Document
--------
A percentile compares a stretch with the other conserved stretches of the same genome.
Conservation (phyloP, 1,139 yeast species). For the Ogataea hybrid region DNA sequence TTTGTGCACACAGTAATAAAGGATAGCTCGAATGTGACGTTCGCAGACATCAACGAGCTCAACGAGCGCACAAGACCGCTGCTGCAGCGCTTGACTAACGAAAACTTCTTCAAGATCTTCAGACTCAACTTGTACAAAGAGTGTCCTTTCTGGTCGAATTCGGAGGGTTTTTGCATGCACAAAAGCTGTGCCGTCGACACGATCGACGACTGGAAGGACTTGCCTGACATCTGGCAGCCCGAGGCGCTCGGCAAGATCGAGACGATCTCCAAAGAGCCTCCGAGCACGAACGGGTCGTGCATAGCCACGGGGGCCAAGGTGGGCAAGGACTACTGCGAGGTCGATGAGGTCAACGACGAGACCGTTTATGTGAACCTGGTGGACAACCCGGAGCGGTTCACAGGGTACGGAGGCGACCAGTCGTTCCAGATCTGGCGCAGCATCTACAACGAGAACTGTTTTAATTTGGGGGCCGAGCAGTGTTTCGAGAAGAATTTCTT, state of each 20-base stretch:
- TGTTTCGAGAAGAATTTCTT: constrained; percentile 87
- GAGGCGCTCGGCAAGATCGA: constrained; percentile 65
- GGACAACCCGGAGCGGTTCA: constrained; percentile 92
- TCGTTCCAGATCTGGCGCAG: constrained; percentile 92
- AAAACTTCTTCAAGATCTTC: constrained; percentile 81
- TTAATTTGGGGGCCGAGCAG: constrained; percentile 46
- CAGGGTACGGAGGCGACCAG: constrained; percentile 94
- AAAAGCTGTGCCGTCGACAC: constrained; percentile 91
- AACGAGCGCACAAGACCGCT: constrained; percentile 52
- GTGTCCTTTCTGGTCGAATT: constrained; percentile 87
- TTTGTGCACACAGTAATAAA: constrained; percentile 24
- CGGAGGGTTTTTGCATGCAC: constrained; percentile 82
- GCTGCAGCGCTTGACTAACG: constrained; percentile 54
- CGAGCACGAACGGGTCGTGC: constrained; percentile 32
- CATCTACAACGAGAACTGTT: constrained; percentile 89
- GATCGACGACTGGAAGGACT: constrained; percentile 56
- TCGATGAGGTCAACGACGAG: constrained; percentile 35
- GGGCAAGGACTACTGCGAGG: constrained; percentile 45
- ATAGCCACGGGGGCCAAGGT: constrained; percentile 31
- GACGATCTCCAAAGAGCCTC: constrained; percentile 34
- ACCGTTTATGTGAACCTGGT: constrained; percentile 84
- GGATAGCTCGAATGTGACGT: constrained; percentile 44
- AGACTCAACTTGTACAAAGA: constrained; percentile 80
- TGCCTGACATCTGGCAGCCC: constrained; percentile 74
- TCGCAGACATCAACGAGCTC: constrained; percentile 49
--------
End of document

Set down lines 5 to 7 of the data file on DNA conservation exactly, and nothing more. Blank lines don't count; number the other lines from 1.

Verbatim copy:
- GGACAACCCGGAGCGGTTCA: constrained; percentile 92
- TCGTTCCAGATCTGGCGCAG: constrained; percentile 92
- AAAACTTCTTCAAGATCTTC: constrained; percentile 81